How an Intellectual Odd Couple Reshaped Everything From Medicine to Investing
Just because Michael Lewis is really good at explaining things doesn’t mean he always wants to. So when he’s writing a book, he comes up with forbiddingly boring ways to talk about it. “Oh, a book on baseball statistics,” he’ll say, or “A book about two Israeli psychologists,” and the conversation, as intended, dies. “No one asks another question,” he says.
Those descriptions aren’t wrong. But Lewis’s great gift is the ability to take seemingly dry subject matter and spin out exhilarating intellectual capers, with the intricacies of financial derivatives or baseball metrics unpacked as the plot goes down. His latest book, however, is in a different genre altogether. Put in a conversation-ending way, it’s about two Israeli psychologists. In the 1970s, Daniel Kahneman and Amos Tversky upended our understanding of human judgment and decision-making, showing the biases that throw off our calculations of costs and benefits.
Lewis writes their story in his new book, The Undoing Project, as an unlikely and ultimately star-crossed intellectual romance: Tversky brash and charming, Kahneman self-doubting and moody. For the decade the men spent together on the faculty of Hebrew University, they passed hours every day riffing and joking, parrying ideas back and forth, and coming up with the odd, revealing questions they would ask their subjects. Is the letter K more likely to be the first or third letter in a word? Would you rather have a 50 percent chance of winning $1000 or take a sure $400? People’s answers revealed a host of mental shortcuts and the odd places they could lead: It turned out that we assign undue weight to easily pictured things, hate losses more than we love gains, and register changes, rather than totals.
Sitting side-by-side at a single typewriter, they drafted a series of papers that would reshape everything from investing to sports to medicine to management. In 2002, Kahneman won the Nobel Prize in Economics (Tversky would undoubtedly have won as well, if he hadn’t died of cancer several years earlier). Tversky and Kahneman’s work would lay the groundwork for many of the mavericks who would eventually draw Lewis’s attention. The author, a columnist for Bloomberg View, sat down to talk about it in the offices of W.W. Norton, his publisher. The interview has been condensed and edited for clarity.
Bloomberg Businessweek: What’s the central insight at the heart of Kahneman and Tversky’s work?
MICHAEL LEWIS: We’re programmed for error. It isn’t that some people make mistakes and some people don’t. The mind is programmed to make certain kinds of mistakes, certain kind of systematic misjudgments. The mind is fallible, and it’s not a shameful thing that it’s fallible.
I’d say the second, related idea—and maybe what leads to the fallibility—is that one of the things the mind is doing is making the world seem a much more certain place than it actually is. People have trouble living with or acknowledging the actual uncertainty that there is in the world at any given moment. And so the mind makes up stories that make the world seem much more certain.
But there are all kinds of little insights that I find breathtakingly interesting: the power of stereotype to distort judgment, the way people are more sensitive to losses than to gains. And the way people respond to descriptions of things, rather than the things themselves. I find as interesting the stuff that was kind of unfinished, where they were just noodling about.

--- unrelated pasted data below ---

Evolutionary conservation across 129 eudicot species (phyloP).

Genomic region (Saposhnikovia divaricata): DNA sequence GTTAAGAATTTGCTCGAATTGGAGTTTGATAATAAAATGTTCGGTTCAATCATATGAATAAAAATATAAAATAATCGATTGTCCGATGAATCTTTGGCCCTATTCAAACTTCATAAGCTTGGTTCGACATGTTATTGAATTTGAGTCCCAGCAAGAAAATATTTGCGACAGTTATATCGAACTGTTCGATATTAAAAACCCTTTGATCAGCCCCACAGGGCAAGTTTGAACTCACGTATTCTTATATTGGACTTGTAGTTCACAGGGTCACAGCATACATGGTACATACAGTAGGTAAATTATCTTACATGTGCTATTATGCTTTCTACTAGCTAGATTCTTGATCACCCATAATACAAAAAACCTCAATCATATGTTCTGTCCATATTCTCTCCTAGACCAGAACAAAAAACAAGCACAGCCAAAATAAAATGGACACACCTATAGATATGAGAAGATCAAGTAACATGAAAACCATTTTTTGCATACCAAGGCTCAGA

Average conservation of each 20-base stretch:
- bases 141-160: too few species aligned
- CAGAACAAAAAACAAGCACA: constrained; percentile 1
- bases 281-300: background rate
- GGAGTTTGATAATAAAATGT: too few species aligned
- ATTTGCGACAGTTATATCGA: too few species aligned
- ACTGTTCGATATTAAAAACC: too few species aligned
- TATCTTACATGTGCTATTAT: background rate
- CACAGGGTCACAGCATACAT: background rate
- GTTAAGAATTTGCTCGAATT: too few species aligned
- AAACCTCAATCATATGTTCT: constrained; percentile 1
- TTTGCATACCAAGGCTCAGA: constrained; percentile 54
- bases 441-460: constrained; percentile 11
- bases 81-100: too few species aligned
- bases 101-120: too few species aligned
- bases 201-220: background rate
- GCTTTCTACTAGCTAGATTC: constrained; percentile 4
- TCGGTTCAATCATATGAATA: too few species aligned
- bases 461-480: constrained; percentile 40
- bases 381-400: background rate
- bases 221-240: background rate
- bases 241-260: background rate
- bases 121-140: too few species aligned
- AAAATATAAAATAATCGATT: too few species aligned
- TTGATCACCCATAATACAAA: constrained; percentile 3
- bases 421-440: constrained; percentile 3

I think if someone asked me, ‘Why should I read your book?’ I wouldn’t say it’s because you need to know their work. I’d say you need to know them. That you need to have them imprinted on your brain well enough so you can ask yourself, ‘I wonder what Amos Tversky would say about this or what Danny Kahneman would say about this.’ It’s really enriching.
Yeah, the title of your book is a reference to some of their later work [on imagination and regret], not the stuff that won the Nobel Prize.
The very idea there are rules of the imagination, that’s a blazing insight. Because you don’t think of it as a rule-based activity. But it is. When people are forced to imagine an alternative scenario, like how Donald Trump might have lost, they all kind of do the same thing. They go right to the last thing that happened that might have changed the outcome and then they do easy, vivid things. Like they remember Hillary Clinton’s speeches or whatever it is. They don’t say, ‘If only Trump were born a girl.’
One of the themes of their work, I think, is how limited the human imagination is. We think of it as this wonderful Apple commercial kind of thing—like anybody can think anything, right? But think how much trouble people are having right now offering an imaginative view of Trump’s presidency. They go to what they kind of remember, like, ‘Oh, maybe it’s Hitler.’ That’s a failure of the imagination. Quite likely it’s going to be something that none of us has imagined. And it’s going to be crazy. The feeling of uncertainty we all have is kind of that: We can't quite imagine it.
Is it significant that these two guys were Israeli? Did they have to be? Was there something about Israel that shaped their ideas?
It’s ignoring the lessons of Kahneman and Tversky to impose a deterministic pattern on their story. But here’s what I think was really important: Jews in the aftermath of the Holocaust and with the birth of the Israeli state, surrounded by enemies, were especially interested in judgment and decision-making, because judgments can be fatal. The misjudgment of Hitler is in the background, I think.
And Israel forced these guys to interact with society in ways that intellectuals normally don’t. They had to fight in the military. Every few years they were being pulled back on their reserve duty, and there was an expectation that you were going to be useful. So Danny Kahneman, if you meet him and get to know him, what he would have been if he had just stayed in France and World War II hadn’t happened, he would have been an intellectual who had nothing to do with the world around him. And Israel forced him to be useful. And once he figured out he could be useful, it became intoxicating.